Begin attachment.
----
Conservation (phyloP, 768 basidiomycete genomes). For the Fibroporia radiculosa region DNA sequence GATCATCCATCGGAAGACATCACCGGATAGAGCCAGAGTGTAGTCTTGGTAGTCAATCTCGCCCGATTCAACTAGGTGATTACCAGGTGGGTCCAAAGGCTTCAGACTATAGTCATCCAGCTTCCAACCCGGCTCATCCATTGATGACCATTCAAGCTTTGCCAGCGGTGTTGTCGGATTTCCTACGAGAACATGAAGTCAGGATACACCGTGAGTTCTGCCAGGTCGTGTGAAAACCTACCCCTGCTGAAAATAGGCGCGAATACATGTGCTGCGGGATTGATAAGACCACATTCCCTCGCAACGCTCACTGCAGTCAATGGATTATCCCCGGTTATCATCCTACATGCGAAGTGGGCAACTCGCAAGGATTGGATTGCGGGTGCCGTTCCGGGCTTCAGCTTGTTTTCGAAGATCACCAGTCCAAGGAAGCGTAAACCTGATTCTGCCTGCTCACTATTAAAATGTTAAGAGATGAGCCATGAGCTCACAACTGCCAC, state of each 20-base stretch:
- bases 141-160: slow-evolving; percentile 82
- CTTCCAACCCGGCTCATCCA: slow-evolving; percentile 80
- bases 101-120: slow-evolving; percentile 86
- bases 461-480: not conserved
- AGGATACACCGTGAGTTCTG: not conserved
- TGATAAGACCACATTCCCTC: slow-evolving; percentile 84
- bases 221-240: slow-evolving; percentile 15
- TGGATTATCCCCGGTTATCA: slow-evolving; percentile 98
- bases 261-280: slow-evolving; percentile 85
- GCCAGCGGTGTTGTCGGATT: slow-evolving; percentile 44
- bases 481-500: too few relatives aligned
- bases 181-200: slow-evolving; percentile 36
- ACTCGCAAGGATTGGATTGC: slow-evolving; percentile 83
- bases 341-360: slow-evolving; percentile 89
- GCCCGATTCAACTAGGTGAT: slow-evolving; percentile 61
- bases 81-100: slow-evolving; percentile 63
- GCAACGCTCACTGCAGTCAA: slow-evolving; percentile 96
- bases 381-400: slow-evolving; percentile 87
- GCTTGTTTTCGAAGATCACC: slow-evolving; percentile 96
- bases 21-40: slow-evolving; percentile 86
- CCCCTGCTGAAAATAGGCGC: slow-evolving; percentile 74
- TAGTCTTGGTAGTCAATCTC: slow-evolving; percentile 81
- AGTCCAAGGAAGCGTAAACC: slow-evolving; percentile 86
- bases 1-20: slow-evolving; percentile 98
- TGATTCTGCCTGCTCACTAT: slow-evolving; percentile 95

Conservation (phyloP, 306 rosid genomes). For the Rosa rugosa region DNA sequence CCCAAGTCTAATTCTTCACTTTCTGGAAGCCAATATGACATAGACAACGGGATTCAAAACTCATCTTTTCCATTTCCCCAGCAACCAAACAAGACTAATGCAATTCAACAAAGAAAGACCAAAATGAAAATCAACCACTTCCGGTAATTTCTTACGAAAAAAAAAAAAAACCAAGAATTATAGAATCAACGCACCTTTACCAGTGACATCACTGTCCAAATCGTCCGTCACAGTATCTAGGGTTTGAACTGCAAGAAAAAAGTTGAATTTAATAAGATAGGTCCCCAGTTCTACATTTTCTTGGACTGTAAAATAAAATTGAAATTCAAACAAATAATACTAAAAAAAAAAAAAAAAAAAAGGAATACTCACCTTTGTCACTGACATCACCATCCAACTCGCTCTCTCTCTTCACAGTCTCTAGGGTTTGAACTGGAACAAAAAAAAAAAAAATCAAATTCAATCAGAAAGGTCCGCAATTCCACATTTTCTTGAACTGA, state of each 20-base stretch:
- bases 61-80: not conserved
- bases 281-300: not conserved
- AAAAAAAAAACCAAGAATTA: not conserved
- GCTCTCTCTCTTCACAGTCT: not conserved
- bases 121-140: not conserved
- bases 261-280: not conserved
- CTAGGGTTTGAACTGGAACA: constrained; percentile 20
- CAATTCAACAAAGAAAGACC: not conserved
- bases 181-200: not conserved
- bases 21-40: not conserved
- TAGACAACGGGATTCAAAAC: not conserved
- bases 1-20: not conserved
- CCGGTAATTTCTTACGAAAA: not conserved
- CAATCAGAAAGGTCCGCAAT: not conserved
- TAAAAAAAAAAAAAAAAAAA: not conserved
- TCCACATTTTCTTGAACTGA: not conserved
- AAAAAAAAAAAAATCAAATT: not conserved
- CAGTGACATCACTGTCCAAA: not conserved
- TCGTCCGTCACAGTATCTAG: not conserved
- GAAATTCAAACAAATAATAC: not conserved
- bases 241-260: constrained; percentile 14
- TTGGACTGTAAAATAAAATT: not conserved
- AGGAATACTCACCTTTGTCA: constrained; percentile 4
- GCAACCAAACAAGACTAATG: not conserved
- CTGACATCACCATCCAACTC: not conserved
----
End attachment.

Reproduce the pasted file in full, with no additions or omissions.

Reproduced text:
Conservation (phyloP, 768 basidiomycete genomes). For the Fibroporia radiculosa region DNA sequence GATCATCCATCGGAAGACATCACCGGATAGAGCCAGAGTGTAGTCTTGGTAGTCAATCTCGCCCGATTCAACTAGGTGATTACCAGGTGGGTCCAAAGGCTTCAGACTATAGTCATCCAGCTTCCAACCCGGCTCATCCATTGATGACCATTCAAGCTTTGCCAGCGGTGTTGTCGGATTTCCTACGAGAACATGAAGTCAGGATACACCGTGAGTTCTGCCAGGTCGTGTGAAAACCTACCCCTGCTGAAAATAGGCGCGAATACATGTGCTGCGGGATTGATAAGACCACATTCCCTCGCAACGCTCACTGCAGTCAATGGATTATCCCCGGTTATCATCCTACATGCGAAGTGGGCAACTCGCAAGGATTGGATTGCGGGTGCCGTTCCGGGCTTCAGCTTGTTTTCGAAGATCACCAGTCCAAGGAAGCGTAAACCTGATTCTGCCTGCTCACTATTAAAATGTTAAGAGATGAGCCATGAGCTCACAACTGCCAC, state of each 20-base stretch:
- bases 141-160: slow-evolving; percentile 82
- CTTCCAACCCGGCTCATCCA: slow-evolving; percentile 80
- bases 101-120: slow-evolving; percentile 86
- bases 461-480: not conserved
- AGGATACACCGTGAGTTCTG: not conserved
- TGATAAGACCACATTCCCTC: slow-evolving; percentile 84
- bases 221-240: slow-evolving; percentile 15
- TGGATTATCCCCGGTTATCA: slow-evolving; percentile 98
- bases 261-280: slow-evolving; percentile 85
- GCCAGCGGTGTTGTCGGATT: slow-evolving; percentile 44
- bases 481-500: too few relatives aligned
- bases 181-200: slow-evolving; percentile 36
- ACTCGCAAGGATTGGATTGC: slow-evolving; percentile 83
- bases 341-360: slow-evolving; percentile 89
- GCCCGATTCAACTAGGTGAT: slow-evolving; percentile 61
- bases 81-100: slow-evolving; percentile 63
- GCAACGCTCACTGCAGTCAA: slow-evolving; percentile 96
- bases 381-400: slow-evolving; percentile 87
- GCTTGTTTTCGAAGATCACC: slow-evolving; percentile 96
- bases 21-40: slow-evolving; percentile 86
- CCCCTGCTGAAAATAGGCGC: slow-evolving; percentile 74
- TAGTCTTGGTAGTCAATCTC: slow-evolving; percentile 81
- AGTCCAAGGAAGCGTAAACC: slow-evolving; percentile 86
- bases 1-20: slow-evolving; percentile 98
- TGATTCTGCCTGCTCACTAT: slow-evolving; percentile 95

Conservation (phyloP, 306 rosid genomes). For the Rosa rugosa region DNA sequence CCCAAGTCTAATTCTTCACTTTCTGGAAGCCAATATGACATAGACAACGGGATTCAAAACTCATCTTTTCCATTTCCCCAGCAACCAAACAAGACTAATGCAATTCAACAAAGAAAGACCAAAATGAAAATCAACCACTTCCGGTAATTTCTTACGAAAAAAAAAAAAAACCAAGAATTATAGAATCAACGCACCTTTACCAGTGACATCACTGTCCAAATCGTCCGTCACAGTATCTAGGGTTTGAACTGCAAGAAAAAAGTTGAATTTAATAAGATAGGTCCCCAGTTCTACATTTTCTTGGACTGTAAAATAAAATTGAAATTCAAACAAATAATACTAAAAAAAAAAAAAAAAAAAAGGAATACTCACCTTTGTCACTGACATCACCATCCAACTCGCTCTCTCTCTTCACAGTCTCTAGGGTTTGAACTGGAACAAAAAAAAAAAAAATCAAATTCAATCAGAAAGGTCCGCAATTCCACATTTTCTTGAACTGA, state of each 20-base stretch:
- bases 61-80: not conserved
- bases 281-300: not conserved
- AAAAAAAAAACCAAGAATTA: not conserved
- GCTCTCTCTCTTCACAGTCT: not conserved
- bases 121-140: not conserved
- bases 261-280: not conserved
- CTAGGGTTTGAACTGGAACA: constrained; percentile 20
- CAATTCAACAAAGAAAGACC: not conserved
- bases 181-200: not conserved
- bases 21-40: not conserved
- TAGACAACGGGATTCAAAAC: not conserved
- bases 1-20: not conserved
- CCGGTAATTTCTTACGAAAA: not conserved
- CAATCAGAAAGGTCCGCAAT: not conserved
- TAAAAAAAAAAAAAAAAAAA: not conserved
- TCCACATTTTCTTGAACTGA: not conserved
- AAAAAAAAAAAAATCAAATT: not conserved
- CAGTGACATCACTGTCCAAA: not conserved
- TCGTCCGTCACAGTATCTAG: not conserved
- GAAATTCAAACAAATAATAC: not conserved
- bases 241-260: constrained; percentile 14
- TTGGACTGTAAAATAAAATT: not conserved
- AGGAATACTCACCTTTGTCA: constrained; percentile 4
- GCAACCAAACAAGACTAATG: not conserved
- CTGACATCACCATCCAACTC: not conserved